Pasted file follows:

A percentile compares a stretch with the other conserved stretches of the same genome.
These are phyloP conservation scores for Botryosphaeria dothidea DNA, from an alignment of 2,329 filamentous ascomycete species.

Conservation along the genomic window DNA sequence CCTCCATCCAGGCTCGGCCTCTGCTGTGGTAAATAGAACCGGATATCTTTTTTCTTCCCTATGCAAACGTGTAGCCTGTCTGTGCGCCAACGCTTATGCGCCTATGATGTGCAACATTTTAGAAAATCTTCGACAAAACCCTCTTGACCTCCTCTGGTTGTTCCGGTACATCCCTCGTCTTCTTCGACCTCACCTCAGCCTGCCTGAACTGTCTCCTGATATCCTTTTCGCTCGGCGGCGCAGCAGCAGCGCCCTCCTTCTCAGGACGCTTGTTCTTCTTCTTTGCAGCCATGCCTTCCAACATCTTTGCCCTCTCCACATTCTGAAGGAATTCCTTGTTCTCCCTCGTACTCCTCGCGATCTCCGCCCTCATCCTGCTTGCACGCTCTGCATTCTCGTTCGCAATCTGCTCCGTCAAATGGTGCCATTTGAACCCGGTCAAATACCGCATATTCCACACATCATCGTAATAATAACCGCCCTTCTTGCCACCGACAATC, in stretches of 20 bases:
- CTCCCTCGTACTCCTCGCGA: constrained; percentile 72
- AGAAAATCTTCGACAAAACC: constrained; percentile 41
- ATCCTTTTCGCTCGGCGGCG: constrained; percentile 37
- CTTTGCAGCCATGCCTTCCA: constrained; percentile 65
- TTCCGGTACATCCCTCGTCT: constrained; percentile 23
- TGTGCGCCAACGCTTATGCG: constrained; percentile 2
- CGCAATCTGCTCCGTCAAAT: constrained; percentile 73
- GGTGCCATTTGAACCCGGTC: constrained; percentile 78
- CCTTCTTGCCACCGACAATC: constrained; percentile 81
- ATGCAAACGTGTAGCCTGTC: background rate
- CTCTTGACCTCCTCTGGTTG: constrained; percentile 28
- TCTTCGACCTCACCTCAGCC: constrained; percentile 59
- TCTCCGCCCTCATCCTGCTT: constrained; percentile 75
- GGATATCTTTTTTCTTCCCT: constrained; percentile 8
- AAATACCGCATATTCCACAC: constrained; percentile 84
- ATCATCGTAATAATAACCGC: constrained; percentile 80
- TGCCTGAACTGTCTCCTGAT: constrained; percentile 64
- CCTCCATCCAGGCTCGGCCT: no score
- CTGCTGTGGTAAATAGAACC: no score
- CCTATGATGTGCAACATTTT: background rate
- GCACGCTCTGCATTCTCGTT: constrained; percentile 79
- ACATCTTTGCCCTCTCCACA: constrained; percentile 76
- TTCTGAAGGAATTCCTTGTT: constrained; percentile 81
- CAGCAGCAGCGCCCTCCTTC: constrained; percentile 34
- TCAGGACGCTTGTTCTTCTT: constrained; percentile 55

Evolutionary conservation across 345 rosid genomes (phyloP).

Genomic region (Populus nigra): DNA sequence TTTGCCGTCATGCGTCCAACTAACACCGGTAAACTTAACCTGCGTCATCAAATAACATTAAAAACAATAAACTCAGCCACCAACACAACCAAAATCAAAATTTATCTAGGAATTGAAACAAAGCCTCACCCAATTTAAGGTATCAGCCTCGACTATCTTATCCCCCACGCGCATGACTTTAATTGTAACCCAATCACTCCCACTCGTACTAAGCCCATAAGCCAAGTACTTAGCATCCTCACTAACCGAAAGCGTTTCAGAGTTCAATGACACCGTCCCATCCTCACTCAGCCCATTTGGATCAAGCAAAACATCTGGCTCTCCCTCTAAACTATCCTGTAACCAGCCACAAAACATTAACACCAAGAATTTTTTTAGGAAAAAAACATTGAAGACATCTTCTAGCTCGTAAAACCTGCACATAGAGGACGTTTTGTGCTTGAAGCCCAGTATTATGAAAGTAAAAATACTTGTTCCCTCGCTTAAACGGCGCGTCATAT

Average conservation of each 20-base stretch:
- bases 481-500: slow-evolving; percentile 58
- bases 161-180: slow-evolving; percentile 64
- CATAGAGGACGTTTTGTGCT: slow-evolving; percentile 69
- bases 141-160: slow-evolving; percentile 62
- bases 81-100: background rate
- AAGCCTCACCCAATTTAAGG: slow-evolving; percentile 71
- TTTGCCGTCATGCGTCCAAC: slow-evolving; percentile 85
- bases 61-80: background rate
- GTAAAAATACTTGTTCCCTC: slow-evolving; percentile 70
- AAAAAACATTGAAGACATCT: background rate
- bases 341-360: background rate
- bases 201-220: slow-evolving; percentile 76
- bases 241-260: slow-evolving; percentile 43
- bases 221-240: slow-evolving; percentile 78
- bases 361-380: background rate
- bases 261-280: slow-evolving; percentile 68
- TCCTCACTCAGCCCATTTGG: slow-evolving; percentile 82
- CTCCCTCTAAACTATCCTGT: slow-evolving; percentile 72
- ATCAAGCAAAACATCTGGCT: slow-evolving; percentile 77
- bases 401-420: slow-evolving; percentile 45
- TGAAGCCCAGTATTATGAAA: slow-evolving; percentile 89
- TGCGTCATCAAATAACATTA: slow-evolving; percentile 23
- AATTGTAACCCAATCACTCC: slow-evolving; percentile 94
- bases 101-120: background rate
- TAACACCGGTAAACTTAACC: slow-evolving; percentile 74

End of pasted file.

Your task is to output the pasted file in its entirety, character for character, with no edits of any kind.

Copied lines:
A percentile compares a stretch with the other conserved stretches of the same genome.
These are phyloP conservation scores for Botryosphaeria dothidea DNA, from an alignment of 2,329 filamentous ascomycete species.

Conservation along the genomic window DNA sequence CCTCCATCCAGGCTCGGCCTCTGCTGTGGTAAATAGAACCGGATATCTTTTTTCTTCCCTATGCAAACGTGTAGCCTGTCTGTGCGCCAACGCTTATGCGCCTATGATGTGCAACATTTTAGAAAATCTTCGACAAAACCCTCTTGACCTCCTCTGGTTGTTCCGGTACATCCCTCGTCTTCTTCGACCTCACCTCAGCCTGCCTGAACTGTCTCCTGATATCCTTTTCGCTCGGCGGCGCAGCAGCAGCGCCCTCCTTCTCAGGACGCTTGTTCTTCTTCTTTGCAGCCATGCCTTCCAACATCTTTGCCCTCTCCACATTCTGAAGGAATTCCTTGTTCTCCCTCGTACTCCTCGCGATCTCCGCCCTCATCCTGCTTGCACGCTCTGCATTCTCGTTCGCAATCTGCTCCGTCAAATGGTGCCATTTGAACCCGGTCAAATACCGCATATTCCACACATCATCGTAATAATAACCGCCCTTCTTGCCACCGACAATC, in stretches of 20 bases:
- CTCCCTCGTACTCCTCGCGA: constrained; percentile 72
- AGAAAATCTTCGACAAAACC: constrained; percentile 41
- ATCCTTTTCGCTCGGCGGCG: constrained; percentile 37
- CTTTGCAGCCATGCCTTCCA: constrained; percentile 65
- TTCCGGTACATCCCTCGTCT: constrained; percentile 23
- TGTGCGCCAACGCTTATGCG: constrained; percentile 2
- CGCAATCTGCTCCGTCAAAT: constrained; percentile 73
- GGTGCCATTTGAACCCGGTC: constrained; percentile 78
- CCTTCTTGCCACCGACAATC: constrained; percentile 81
- ATGCAAACGTGTAGCCTGTC: background rate
- CTCTTGACCTCCTCTGGTTG: constrained; percentile 28
- TCTTCGACCTCACCTCAGCC: constrained; percentile 59
- TCTCCGCCCTCATCCTGCTT: constrained; percentile 75
- GGATATCTTTTTTCTTCCCT: constrained; percentile 8
- AAATACCGCATATTCCACAC: constrained; percentile 84
- ATCATCGTAATAATAACCGC: constrained; percentile 80
- TGCCTGAACTGTCTCCTGAT: constrained; percentile 64
- CCTCCATCCAGGCTCGGCCT: no score
- CTGCTGTGGTAAATAGAACC: no score
- CCTATGATGTGCAACATTTT: background rate
- GCACGCTCTGCATTCTCGTT: constrained; percentile 79
- ACATCTTTGCCCTCTCCACA: constrained; percentile 76
- TTCTGAAGGAATTCCTTGTT: constrained; percentile 81
- CAGCAGCAGCGCCCTCCTTC: constrained; percentile 34
- TCAGGACGCTTGTTCTTCTT: constrained; percentile 55

Evolutionary conservation across 345 rosid genomes (phyloP).

Genomic region (Populus nigra): DNA sequence TTTGCCGTCATGCGTCCAACTAACACCGGTAAACTTAACCTGCGTCATCAAATAACATTAAAAACAATAAACTCAGCCACCAACACAACCAAAATCAAAATTTATCTAGGAATTGAAACAAAGCCTCACCCAATTTAAGGTATCAGCCTCGACTATCTTATCCCCCACGCGCATGACTTTAATTGTAACCCAATCACTCCCACTCGTACTAAGCCCATAAGCCAAGTACTTAGCATCCTCACTAACCGAAAGCGTTTCAGAGTTCAATGACACCGTCCCATCCTCACTCAGCCCATTTGGATCAAGCAAAACATCTGGCTCTCCCTCTAAACTATCCTGTAACCAGCCACAAAACATTAACACCAAGAATTTTTTTAGGAAAAAAACATTGAAGACATCTTCTAGCTCGTAAAACCTGCACATAGAGGACGTTTTGTGCTTGAAGCCCAGTATTATGAAAGTAAAAATACTTGTTCCCTCGCTTAAACGGCGCGTCATAT

Average conservation of each 20-base stretch:
- bases 481-500: slow-evolving; percentile 58
- bases 161-180: slow-evolving; percentile 64
- CATAGAGGACGTTTTGTGCT: slow-evolving; percentile 69
- bases 141-160: slow-evolving; percentile 62
- bases 81-100: background rate
- AAGCCTCACCCAATTTAAGG: slow-evolving; percentile 71
- TTTGCCGTCATGCGTCCAAC: slow-evolving; percentile 85
- bases 61-80: background rate
- GTAAAAATACTTGTTCCCTC: slow-evolving; percentile 70
- AAAAAACATTGAAGACATCT: background rate
- bases 341-360: background rate
- bases 201-220: slow-evolving; percentile 76
- bases 241-260: slow-evolving; percentile 43
- bases 221-240: slow-evolving; percentile 78
- bases 361-380: background rate
- bases 261-280: slow-evolving; percentile 68
- TCCTCACTCAGCCCATTTGG: slow-evolving; percentile 82
- CTCCCTCTAAACTATCCTGT: slow-evolving; percentile 72
- ATCAAGCAAAACATCTGGCT: slow-evolving; percentile 77
- bases 401-420: slow-evolving; percentile 45
- TGAAGCCCAGTATTATGAAA: slow-evolving; percentile 89
- TGCGTCATCAAATAACATTA: slow-evolving; percentile 23
- AATTGTAACCCAATCACTCC: slow-evolving; percentile 94
- bases 101-120: background rate
- TAACACCGGTAAACTTAACC: slow-evolving; percentile 74